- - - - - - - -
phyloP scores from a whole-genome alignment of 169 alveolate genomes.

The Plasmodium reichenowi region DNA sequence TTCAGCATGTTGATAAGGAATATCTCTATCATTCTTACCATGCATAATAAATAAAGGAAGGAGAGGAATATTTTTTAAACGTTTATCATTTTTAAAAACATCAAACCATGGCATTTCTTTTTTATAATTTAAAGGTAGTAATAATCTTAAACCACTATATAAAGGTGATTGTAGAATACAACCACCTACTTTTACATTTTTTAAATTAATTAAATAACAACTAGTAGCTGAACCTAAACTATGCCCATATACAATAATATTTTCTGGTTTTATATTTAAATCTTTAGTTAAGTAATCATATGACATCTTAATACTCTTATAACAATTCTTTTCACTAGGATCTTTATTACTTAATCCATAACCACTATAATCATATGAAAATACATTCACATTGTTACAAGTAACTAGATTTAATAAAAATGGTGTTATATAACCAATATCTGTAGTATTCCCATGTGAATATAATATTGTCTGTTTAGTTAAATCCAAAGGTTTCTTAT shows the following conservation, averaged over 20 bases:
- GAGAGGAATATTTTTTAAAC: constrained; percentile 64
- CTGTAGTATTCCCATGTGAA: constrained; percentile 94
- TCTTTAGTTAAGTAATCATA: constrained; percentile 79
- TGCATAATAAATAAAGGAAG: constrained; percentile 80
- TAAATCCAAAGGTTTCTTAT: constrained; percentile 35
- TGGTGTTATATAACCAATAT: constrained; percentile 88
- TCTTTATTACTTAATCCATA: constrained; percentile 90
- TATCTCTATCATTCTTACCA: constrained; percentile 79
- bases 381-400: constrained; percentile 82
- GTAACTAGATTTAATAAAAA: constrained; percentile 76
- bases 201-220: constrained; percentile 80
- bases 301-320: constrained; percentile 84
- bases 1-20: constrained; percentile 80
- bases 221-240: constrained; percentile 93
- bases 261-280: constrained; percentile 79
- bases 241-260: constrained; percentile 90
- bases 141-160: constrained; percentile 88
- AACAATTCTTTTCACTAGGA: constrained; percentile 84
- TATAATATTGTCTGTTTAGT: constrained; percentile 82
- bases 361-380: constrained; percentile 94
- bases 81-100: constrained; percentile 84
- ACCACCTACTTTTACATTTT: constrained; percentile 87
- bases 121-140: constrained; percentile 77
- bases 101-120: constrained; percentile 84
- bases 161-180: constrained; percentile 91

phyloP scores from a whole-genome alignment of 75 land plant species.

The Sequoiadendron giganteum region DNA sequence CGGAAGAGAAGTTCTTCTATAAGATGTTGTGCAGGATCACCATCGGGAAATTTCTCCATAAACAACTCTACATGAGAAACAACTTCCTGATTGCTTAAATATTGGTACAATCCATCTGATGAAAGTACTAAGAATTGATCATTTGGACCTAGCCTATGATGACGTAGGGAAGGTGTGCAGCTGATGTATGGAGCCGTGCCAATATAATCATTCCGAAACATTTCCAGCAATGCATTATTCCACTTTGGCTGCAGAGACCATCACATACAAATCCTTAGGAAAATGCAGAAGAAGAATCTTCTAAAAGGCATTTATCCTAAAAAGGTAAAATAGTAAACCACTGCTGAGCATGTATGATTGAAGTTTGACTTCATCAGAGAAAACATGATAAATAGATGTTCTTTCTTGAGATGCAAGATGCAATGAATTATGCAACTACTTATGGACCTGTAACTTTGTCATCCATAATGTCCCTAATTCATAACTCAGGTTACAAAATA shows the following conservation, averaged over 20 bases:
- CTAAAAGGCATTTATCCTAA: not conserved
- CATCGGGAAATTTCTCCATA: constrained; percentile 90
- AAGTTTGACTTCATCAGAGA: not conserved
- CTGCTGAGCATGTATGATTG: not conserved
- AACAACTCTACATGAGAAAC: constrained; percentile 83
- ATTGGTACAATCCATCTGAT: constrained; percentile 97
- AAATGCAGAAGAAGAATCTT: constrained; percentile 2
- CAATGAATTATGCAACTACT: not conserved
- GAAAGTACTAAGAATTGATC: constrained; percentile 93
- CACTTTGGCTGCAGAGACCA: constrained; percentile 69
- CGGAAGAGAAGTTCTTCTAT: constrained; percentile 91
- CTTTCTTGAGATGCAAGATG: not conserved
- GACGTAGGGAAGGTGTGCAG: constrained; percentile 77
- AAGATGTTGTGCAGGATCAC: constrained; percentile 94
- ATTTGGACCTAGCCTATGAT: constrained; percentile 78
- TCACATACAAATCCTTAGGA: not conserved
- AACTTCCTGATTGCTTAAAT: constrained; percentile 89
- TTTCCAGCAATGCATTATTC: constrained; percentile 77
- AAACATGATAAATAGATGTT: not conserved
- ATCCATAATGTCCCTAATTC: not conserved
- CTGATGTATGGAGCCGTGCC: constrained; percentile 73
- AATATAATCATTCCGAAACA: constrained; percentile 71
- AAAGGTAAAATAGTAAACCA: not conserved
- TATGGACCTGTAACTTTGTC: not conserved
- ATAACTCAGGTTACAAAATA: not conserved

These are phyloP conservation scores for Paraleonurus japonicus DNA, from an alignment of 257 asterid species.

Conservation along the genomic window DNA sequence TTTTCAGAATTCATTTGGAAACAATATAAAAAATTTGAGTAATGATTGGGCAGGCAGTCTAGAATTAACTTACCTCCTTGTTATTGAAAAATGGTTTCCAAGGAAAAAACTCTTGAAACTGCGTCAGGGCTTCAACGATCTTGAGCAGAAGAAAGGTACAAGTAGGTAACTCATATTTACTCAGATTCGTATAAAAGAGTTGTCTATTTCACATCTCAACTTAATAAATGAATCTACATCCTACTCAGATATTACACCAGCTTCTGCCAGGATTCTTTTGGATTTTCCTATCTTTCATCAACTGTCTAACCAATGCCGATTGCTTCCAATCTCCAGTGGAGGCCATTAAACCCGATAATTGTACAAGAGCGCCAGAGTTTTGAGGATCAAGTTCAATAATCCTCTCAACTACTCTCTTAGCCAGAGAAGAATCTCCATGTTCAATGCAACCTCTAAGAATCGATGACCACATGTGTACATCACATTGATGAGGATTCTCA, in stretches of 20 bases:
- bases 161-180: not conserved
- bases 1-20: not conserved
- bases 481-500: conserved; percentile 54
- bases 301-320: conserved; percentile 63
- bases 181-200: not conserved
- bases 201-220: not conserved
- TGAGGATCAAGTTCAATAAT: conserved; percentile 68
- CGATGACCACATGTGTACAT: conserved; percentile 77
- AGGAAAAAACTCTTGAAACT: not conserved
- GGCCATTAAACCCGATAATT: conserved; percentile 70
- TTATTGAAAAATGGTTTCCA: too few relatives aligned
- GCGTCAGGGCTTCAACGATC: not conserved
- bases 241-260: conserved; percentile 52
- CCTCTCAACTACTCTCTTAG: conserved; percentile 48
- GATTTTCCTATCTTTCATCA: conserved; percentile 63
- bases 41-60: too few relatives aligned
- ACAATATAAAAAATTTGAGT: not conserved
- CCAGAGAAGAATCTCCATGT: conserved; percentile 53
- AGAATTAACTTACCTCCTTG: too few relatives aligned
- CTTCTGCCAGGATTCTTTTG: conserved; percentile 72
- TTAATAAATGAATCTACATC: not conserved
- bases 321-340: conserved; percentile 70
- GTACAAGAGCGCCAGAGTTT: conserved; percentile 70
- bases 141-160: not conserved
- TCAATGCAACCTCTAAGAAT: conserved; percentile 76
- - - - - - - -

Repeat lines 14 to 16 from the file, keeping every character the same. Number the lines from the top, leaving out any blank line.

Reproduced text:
- bases 301-320: constrained; percentile 84
- bases 1-20: constrained; percentile 80
- bases 221-240: constrained; percentile 93